During its Tuesday meeting, the Columbus City Council approved unbudgeted pay raises for the city’s hourly employees by a 3-2 vote.
The proposal was made by Ward 4 Councilman Pierre Beard after his earlier proposal to provide pay supplements with the city’s American Rescue Plan Act funds was tabled in order to give city attorney Jeff Turnage time to investigate the legal implications of such an action.
We do not find fault with the council’s desire to raise employee pay. But we do have concerns about the motion passed Tuesday, which Ward 3 councilman Rusty Greene called a “spur of the moment” decision.
We agree with Greene’s assessment. Act in haste, repent at leisure, as the saying goes.
It’s no secret this administration and council has wanted to raise pay for its employees. In fact, employee raises were part of the city’s preliminary budget but were taken out of the final budget when a $1.5 million miscalculation was discovered two days before the budget deadline. Those employee raises, along with equipment upgrades for the city’s police and fire departments and repairs to city facilities, were eliminated in the final budget.
Now, two months after the budget was approved, council has voted to permanently raise employee pay without the answers to some crucial questions, including how much the raises will cost and how the raises will be funded long-term.
Beard calculated the cost of the 75-cent raise for hourly employees at $382,000. That figure alone would blow through the $163,000 budgeted surplus in the current fiscal year. Unfortunately, Beard’s number represents only part of the true cost of the raise. Human Resources Director Pat Mitchell pointed out that Beard’s projections didn’t include the cost of benefits, such as health insurance. Mitchell said the added costs of benefits would need to be calculated on an employee-by-employee basis to determine the real cost of the pay raise.
Then there is the matter of funding the raise. Beard suggested taking money from the city’s general fund and/or insurance fund, which currently stands at $1.3 million. Mitchell said that the city is required to hold $770,000 in that account.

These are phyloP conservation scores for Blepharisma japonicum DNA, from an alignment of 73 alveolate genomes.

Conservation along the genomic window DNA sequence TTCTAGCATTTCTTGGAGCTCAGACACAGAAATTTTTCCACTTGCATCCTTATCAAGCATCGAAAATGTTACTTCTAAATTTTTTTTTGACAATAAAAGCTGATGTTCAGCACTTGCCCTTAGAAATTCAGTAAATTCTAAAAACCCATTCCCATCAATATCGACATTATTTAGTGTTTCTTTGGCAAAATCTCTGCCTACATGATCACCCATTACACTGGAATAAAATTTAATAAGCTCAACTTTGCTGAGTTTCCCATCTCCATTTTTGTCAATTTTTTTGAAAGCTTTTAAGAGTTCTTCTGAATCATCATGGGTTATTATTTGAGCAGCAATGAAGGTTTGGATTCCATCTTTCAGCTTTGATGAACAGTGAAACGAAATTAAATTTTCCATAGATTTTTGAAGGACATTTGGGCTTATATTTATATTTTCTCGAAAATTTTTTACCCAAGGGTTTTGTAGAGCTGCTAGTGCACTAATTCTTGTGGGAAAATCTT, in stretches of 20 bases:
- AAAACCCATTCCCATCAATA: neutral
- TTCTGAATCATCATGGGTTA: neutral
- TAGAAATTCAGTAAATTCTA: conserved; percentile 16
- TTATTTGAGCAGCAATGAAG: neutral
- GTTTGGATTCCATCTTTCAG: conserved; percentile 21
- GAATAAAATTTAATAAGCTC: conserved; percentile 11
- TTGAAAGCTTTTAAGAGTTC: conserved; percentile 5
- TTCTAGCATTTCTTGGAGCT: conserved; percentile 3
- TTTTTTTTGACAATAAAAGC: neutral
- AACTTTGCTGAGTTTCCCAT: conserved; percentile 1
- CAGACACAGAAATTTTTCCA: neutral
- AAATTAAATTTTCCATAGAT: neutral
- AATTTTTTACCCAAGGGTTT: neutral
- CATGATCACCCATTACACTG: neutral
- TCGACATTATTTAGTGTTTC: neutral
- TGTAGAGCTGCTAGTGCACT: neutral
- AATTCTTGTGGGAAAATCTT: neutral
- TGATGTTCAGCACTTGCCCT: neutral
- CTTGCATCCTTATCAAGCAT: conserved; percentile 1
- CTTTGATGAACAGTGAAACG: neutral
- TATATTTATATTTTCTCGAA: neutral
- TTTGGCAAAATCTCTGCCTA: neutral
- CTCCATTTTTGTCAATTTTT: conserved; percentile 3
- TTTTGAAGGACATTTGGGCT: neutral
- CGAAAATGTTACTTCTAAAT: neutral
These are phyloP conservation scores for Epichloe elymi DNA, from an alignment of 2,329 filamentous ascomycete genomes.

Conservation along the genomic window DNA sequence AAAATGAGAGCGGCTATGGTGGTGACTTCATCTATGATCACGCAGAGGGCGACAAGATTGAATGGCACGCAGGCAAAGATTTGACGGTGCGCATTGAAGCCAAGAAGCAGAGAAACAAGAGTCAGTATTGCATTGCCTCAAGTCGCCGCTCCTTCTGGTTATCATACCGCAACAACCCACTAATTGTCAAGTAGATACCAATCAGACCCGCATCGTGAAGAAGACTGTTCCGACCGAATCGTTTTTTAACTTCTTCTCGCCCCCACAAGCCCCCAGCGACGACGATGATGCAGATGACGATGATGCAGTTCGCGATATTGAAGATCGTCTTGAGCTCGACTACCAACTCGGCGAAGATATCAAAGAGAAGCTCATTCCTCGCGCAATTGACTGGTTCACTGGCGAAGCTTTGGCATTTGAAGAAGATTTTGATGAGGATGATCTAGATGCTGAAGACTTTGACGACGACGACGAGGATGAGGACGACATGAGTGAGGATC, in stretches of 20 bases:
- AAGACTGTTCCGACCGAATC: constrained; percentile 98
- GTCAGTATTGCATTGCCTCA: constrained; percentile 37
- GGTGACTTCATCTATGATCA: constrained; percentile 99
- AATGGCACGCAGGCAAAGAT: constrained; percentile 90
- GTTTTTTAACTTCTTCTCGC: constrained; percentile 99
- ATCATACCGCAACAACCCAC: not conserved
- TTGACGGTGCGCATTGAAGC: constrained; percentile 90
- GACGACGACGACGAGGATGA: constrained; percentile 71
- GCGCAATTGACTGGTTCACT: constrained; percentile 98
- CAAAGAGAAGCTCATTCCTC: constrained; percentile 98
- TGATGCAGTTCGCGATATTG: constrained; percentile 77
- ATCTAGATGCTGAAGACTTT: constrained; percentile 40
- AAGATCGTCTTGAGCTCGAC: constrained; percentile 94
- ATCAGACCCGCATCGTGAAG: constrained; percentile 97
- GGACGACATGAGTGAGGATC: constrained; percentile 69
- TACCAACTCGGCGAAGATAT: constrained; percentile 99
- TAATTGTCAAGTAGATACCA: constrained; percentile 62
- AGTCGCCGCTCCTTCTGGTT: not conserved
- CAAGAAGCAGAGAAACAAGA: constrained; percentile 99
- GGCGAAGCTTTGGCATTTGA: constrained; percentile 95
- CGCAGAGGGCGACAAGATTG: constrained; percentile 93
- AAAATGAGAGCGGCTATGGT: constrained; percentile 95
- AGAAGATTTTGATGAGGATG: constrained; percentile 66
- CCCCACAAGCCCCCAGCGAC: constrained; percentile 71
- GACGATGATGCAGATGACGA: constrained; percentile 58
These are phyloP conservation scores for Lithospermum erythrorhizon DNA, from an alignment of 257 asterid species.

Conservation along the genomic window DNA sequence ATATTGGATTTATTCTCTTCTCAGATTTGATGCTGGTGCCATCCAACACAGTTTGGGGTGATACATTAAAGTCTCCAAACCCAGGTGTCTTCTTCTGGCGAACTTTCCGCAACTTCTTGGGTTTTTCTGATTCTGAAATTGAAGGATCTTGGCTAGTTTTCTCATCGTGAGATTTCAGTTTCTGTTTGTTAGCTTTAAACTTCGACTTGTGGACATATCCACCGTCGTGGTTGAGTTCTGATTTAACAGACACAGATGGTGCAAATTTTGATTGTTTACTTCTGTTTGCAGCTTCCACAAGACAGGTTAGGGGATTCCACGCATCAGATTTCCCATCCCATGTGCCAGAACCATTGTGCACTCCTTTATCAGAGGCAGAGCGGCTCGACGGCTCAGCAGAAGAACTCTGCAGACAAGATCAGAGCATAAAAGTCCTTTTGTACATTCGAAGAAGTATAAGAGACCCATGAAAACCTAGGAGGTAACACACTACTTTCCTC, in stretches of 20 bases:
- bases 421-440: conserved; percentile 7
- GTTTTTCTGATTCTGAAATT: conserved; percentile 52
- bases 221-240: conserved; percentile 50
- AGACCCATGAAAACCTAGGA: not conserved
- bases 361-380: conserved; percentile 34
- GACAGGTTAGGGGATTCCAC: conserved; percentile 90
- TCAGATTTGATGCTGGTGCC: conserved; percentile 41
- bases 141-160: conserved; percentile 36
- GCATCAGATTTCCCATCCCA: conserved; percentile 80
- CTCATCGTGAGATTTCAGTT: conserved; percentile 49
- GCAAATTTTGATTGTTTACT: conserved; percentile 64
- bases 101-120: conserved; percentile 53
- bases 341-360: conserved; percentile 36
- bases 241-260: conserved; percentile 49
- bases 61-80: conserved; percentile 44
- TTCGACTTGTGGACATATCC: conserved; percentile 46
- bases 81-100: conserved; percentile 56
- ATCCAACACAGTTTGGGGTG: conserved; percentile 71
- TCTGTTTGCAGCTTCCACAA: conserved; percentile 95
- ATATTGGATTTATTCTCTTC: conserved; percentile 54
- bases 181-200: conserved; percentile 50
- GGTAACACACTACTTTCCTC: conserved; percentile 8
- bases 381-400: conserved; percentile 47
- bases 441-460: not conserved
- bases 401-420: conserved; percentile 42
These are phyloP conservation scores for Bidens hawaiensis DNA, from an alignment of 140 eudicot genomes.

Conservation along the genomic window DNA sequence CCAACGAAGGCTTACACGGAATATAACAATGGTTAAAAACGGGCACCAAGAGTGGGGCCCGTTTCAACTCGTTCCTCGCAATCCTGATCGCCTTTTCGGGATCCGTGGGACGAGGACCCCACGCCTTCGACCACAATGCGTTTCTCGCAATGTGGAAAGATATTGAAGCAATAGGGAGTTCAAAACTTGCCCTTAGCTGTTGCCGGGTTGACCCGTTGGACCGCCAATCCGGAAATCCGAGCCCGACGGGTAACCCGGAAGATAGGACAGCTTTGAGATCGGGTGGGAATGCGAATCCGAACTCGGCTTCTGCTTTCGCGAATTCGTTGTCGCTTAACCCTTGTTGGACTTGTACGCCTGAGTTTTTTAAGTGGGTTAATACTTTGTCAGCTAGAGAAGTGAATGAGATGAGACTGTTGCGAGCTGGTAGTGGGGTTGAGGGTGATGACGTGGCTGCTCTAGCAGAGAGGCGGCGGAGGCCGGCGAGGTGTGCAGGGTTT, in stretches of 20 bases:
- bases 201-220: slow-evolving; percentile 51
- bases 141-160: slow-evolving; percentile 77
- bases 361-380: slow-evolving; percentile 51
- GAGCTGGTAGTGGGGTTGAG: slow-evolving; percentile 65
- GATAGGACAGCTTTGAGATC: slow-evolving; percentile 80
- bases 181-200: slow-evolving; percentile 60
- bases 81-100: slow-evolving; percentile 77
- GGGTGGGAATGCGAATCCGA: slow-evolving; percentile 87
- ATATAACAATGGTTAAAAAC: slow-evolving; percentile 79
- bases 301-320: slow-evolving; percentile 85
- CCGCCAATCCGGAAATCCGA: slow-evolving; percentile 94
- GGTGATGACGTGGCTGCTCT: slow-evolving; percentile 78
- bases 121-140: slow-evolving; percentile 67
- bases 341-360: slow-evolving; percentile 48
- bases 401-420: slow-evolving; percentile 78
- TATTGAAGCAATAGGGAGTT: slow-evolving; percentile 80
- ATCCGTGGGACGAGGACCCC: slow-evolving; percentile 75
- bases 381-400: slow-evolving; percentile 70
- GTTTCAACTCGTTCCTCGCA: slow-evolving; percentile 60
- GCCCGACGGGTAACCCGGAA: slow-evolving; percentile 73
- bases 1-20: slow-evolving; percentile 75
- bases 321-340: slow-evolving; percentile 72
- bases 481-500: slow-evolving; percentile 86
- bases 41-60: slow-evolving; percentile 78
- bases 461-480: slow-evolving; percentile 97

Plundering cash reserves to fund ongoing expenses such as raises is generally not a good idea.
Without a bump in revenue to the city or significant expenditure cuts elsewhere, these raises aren’t sustainable.
But until we know exactly how much the raises would cost, it’s difficult to say how close to the bone those unbudgeted pay raises will cut. Ten months remain in the budget year and we are concerned that this proposal may put the city in a vulnerable position so early into the fiscal year.
Tuesday night, there was also a lack of discussion of priorities. Are the employee raises more important than providing the police and fire department the equipment they need to keep our community safe? Remember, a combined $405,000 for police and fire equipment was also taken out of the final FY2022 budget. Presumably, the need for that equipment — as well as the facility upgrades that were also cut from this year’s budget — will remain next year.
An argument can be made that the equipment is the more pressing need. It’s at least worth debating, isn’t it?
The city council was right to table the idea of using ARPA money for supplemental pay Tuesday because more information was needed.
The same logic should have applied to the pay raises passed by the council.
The Dispatch Editorial Board is made up of publisher Peter Imes, columnist Slim Smith, managing editor Zack Plair and senior newsroom staff.